A bimonthly magazine on international affairs, edited in Germany's capital

Close-Up: Cecilia Malmström


With new tariffs on steel and aluminum, US President Donald Trump has raised fears of a global trade war. His counterpart in Europe is Cecilia Malmström, the EU’s powerful trade commissioner. She is a Swedish liberal who firmly believes in defending global rules, free trade, and European values.

Artwork: © Dominik Herrmann

A committed liberal and a firm believer in free and fair trade, Cecilia Malmström is the first woman to serve a full term as the European commissioner for trade. For many years, this strategic post, which grants the exclusive power to carry out EU trade policy on behalf of member states, was occupied by men, including such heavyweights as France’s Pascal Lamy and Britain’s Peter Mandelson. The 2014 appointment of Malmström―an ambitious 46-years-old politician from Sweden―was a game changer.

Those who hoped for an easy ride were soon disappointed. With her principled stance on trade, Malmström has quickly proven to be a tough negotiator vis-à-vis such large trading powers as the United States and Japan. She has stood firm not only for European economic interests but also for social, labor, and environmental standards. As a strong human rights advocate, Malmström has included special clauses in trade deals that obligate third countries to fight child labor and other forms of abuse.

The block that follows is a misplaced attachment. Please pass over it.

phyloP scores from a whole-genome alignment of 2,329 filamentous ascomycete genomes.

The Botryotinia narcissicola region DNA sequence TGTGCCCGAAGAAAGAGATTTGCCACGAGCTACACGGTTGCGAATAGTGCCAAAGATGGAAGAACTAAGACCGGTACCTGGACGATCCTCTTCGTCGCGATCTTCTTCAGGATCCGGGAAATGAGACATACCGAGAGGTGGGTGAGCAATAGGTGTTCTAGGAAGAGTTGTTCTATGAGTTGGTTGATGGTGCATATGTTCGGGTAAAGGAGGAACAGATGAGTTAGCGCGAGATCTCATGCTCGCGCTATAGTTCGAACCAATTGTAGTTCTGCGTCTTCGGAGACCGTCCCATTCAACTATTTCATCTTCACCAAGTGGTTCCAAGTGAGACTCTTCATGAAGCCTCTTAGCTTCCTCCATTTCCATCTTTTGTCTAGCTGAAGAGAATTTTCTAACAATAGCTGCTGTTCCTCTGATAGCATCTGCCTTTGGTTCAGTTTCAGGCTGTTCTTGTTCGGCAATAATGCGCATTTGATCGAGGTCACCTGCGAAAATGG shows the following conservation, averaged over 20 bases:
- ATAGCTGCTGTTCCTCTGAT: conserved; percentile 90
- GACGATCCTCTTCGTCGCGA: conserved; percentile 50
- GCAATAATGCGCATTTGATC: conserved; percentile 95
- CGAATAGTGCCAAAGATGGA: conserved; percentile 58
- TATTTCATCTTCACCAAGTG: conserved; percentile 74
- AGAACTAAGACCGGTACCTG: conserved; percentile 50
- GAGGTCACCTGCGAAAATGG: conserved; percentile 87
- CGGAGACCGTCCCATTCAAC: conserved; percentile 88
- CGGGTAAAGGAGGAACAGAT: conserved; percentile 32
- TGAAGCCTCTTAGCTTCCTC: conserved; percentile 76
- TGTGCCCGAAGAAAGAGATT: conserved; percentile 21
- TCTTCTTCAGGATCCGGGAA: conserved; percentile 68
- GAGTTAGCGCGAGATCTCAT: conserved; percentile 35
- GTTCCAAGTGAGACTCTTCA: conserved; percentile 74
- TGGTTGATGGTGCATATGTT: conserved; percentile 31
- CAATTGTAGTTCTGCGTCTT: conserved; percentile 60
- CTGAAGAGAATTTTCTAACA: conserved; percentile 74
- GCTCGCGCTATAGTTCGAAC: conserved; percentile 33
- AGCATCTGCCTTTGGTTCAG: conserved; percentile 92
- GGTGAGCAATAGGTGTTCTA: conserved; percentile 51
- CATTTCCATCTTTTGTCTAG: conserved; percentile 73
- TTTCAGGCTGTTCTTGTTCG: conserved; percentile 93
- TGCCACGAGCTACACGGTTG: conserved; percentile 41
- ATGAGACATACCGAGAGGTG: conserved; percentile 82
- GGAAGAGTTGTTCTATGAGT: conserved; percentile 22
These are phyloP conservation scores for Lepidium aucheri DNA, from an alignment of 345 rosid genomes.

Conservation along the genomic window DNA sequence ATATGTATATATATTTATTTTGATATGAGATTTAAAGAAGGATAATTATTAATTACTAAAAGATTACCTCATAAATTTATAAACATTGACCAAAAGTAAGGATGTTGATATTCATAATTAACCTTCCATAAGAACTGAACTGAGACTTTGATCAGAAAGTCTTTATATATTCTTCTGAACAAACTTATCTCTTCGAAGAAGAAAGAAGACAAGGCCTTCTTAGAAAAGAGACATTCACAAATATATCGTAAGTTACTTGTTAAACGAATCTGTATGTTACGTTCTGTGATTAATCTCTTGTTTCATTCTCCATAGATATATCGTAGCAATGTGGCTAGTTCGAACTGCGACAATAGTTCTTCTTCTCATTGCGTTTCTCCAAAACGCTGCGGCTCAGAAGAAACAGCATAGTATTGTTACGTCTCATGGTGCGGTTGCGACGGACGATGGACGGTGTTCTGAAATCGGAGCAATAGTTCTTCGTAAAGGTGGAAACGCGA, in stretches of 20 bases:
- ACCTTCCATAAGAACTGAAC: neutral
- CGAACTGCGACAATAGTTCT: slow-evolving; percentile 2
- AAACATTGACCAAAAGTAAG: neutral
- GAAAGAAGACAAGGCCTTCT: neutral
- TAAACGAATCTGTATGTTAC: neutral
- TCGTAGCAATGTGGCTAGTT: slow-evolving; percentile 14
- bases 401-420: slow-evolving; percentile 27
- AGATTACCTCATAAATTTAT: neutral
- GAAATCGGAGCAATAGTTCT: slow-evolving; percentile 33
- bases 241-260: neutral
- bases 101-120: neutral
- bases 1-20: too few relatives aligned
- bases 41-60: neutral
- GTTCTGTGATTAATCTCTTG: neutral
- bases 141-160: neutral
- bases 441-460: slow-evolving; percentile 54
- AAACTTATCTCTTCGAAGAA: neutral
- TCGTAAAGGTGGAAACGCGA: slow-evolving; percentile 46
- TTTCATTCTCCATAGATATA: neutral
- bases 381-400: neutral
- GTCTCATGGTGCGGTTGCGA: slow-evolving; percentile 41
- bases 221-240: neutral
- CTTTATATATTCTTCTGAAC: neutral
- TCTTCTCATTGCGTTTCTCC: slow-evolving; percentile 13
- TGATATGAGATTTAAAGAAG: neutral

At the same time, Malmström has a natural inclination for compromise that helped her steer the EU away from a collision course with China last year over its demand for market economy status. Some, however, have accused her of letting Beijing off the hook by failing to challenge it more aggressively on trade and investment barriers and unfair practices such as dumping and illegal export subsides.

Those who know Malmström well argue that this is because, as a liberal, “she simply doesn’t like imposing tariffs or other trade restrictions.” “Free and open trade is good,” she used to say early in her term. But faced with the 2016 steel crisis in Europe, which was caused mainly by cheap Chinese imports, she had to embrace a more pragmatic approach and put more emphasis on the need for reciprocity. “We stand for open trade based on fair rules, but we must ensure that others do not take advantage of our openness,” she said in 2017, and has repeated on many occasions since.

But it appears China is no longer Malmström’s main challenge. What keeps her awake at night these days is instead the prospect of a trade war with the US, a country she has always seen as a close and reliable allay. Faced with global steel overcapacity, US President Donald Trump ordered the country’s trade department to impose hefty tariffs on imports of steel and aluminum in early March, including from the EU, to protect American markets.

Trump’s Bully Approach

Malmström immediately condemned this move as highly “protectionist” and demanded a full exemption from the US measures. She proposed a three-pronged plan to hit back should the US refuse to back down. “Nobody has an interest in escalating this situation, but if we have to, we will protect our industries,” she said.